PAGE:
Who told you from the beginning that one-on-one debates were the only way to go? The wonkiest conservative governor in America versus America’s most famous populist conservative senator, debating an issue that’s helped define both of their careers? I’d watch. You’d watch. Some Iowa voters would watch. It’s a no-brainer … for everyone except Ted Cruz.
Win/win for Jindal, though. If Cruz declines, then Sen. Debate Champion looks like a chicken. If he accepts, then Jindal gets a forum to show off his health-policy chops opposite the guy who’s blocking his lane in Iowa.
“He said he’ll debate anyone, anytime, so let’s do it in Milwaukee,” Jindal said in an interview with The Washington Post. “I’m happy to do it.”
Jindal pointed to Cruz’s recent comments on Fox News as the impetus for calling him out. “I’m happy to have as many debates as we can,” Cruz said on Wednesday. “I’m happy to debate anywhere, anytime.”
Jindal said he’d like his debate with Cruz, if it ever happened, to focus on their plans for replacing President Obama’s health-care law. He also questioned the significance of Cruz’s efforts in 2013 to shut down the government.
“You get Ted Cruz who wants to shut down the government, but he’s never even come up with his own plan,” Jindal said. “We’ve written our own plan and campaigned on it, rather than just complaining about Obamacare.”
It occurs to me that Cruz is the only top-tier candidate who really hasn’t taken a punch yet from the rest of the field. Trump’s spent four months swinging at Jeb Bush, then Ben Carson, and now Marco Rubio, and in return has taken shots from Bush and Rubio (and Jindal, Carly Fiorina, Rick Perry, Lindsey Graham, etc). Only Cruz among the big boys remains unscathed, partly because he’s studiously avoided conflict with Trump and partly because he’s not polling well enough yet to force Rubio or Bush to worry about him. A one-on-one with Jindal would leave him open to the sort of attack he’s going to hear endlessly once his polls tick up a bit further, that he’s all hat and no cattle on policy. If you want someone to grandstand about what a weak leader Mitch McConnell is, he’s your man. If you want someone with a detailed policy vision for America, a la Mike Lee or Paul Ryan — or Bobby Jindal — then not so much. That’ll be the core attack on Cruz once the attacks begin. Why would he invite that attack to happen any sooner than it needs to by doing Jindal a favor and letting him share the spotlight for an evening? Cruz doesn’t need to prove his debate skills now; anyone who’s still unconvinced need only wait a month or two, when he’s inevitably onstage as one of the final two or three candidates and will have much more speaking time to do his thing.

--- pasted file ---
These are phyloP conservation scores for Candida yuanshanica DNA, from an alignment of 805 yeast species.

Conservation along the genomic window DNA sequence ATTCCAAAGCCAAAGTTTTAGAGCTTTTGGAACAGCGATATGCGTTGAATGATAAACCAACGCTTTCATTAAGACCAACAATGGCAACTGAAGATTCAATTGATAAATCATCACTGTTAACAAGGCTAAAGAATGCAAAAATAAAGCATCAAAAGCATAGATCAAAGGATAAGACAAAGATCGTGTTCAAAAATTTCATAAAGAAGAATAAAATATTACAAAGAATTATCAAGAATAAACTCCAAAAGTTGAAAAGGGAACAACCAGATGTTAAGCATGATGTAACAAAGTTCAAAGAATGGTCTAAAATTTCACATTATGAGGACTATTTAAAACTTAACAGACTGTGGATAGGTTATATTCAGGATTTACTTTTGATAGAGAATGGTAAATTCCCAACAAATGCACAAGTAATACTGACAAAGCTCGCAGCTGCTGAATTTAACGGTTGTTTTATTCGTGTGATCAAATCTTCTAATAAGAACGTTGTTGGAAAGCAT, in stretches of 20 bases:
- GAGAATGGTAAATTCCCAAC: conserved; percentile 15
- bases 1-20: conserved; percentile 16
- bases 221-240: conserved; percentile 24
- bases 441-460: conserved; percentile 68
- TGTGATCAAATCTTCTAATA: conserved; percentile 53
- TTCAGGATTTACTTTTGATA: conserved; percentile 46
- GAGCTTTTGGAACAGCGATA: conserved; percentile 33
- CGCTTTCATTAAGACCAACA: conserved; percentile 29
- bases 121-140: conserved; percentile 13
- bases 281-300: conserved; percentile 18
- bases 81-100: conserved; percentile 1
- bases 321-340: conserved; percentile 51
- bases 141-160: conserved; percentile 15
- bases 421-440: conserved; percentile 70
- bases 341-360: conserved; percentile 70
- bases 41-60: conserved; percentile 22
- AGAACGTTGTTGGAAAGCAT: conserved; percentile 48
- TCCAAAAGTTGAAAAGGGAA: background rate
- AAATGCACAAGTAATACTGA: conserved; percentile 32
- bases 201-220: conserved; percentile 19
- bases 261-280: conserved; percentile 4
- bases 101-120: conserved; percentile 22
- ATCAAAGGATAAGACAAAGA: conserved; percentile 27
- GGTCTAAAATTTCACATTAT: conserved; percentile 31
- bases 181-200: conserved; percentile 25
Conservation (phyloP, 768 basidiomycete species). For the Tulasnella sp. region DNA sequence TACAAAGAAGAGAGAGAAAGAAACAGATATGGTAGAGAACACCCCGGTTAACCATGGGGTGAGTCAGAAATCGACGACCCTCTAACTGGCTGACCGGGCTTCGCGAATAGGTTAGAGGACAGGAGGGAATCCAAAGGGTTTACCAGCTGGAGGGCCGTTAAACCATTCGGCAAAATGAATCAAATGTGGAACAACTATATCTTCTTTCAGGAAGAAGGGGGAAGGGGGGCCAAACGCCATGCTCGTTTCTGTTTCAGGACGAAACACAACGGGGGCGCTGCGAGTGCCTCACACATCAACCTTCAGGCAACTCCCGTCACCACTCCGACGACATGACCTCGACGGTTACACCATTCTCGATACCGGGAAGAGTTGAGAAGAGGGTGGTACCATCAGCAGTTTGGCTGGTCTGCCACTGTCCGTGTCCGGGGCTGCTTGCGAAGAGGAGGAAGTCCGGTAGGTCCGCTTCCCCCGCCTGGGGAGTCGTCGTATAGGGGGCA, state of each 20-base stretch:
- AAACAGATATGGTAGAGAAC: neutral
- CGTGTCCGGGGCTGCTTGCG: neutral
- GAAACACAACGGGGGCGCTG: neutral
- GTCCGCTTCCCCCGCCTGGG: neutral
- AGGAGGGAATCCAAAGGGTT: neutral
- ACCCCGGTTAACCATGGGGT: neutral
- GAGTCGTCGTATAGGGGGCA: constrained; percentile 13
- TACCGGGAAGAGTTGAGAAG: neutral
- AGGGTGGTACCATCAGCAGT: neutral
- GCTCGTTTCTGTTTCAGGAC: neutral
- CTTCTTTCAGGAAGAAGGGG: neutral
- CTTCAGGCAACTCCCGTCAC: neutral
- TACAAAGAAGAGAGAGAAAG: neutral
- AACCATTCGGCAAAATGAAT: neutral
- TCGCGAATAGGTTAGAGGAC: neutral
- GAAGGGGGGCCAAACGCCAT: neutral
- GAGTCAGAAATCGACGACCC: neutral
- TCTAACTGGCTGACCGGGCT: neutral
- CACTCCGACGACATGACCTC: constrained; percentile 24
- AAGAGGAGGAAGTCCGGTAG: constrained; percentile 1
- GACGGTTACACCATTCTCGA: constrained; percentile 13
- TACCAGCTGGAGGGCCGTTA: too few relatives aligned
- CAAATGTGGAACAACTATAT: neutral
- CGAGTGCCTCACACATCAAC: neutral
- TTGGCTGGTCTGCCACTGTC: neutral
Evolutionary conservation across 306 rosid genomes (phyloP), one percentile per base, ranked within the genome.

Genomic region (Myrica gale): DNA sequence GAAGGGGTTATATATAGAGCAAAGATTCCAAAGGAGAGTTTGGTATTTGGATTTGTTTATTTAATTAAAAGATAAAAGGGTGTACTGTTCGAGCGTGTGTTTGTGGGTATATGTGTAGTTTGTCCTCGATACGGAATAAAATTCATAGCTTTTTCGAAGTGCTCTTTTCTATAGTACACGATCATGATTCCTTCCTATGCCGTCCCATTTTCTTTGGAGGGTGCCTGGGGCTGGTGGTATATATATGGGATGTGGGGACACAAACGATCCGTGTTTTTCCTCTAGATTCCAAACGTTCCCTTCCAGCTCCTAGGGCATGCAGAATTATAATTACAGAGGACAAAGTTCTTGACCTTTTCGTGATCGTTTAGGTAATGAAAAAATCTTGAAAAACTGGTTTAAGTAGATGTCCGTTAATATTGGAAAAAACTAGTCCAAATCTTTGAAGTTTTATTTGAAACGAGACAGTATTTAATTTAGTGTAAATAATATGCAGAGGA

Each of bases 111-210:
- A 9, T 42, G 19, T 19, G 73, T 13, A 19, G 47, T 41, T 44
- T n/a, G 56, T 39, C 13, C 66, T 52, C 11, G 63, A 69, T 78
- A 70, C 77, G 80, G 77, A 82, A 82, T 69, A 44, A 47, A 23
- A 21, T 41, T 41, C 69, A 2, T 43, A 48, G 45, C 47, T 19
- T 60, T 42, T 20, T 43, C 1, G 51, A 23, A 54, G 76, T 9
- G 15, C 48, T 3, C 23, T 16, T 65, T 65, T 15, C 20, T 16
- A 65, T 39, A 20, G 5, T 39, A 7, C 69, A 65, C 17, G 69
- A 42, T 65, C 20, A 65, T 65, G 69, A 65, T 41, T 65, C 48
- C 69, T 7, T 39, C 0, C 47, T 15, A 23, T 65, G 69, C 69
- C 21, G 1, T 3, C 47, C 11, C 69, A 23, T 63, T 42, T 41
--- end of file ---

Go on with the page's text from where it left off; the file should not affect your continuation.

If/when Cruz turns down the offer, Jindal should challenge Christie to debate — twice, maybe, with one in Jindal’s key state of Iowa and the other in Christie’s key state of New Hampshire. They’re the two most formidable lower-polling candidates and they’ve each showed some strength in their key state, with Jindal hitting six percent in one poll of IA and Christie hitting eight percent in a poll of NH. They’d both benefit from the extra attention. And if the debates turn out to be a draw locally, it might convince the networks to change their criteria going forward to get the two of them onstage for the national debates. What do they have to lose?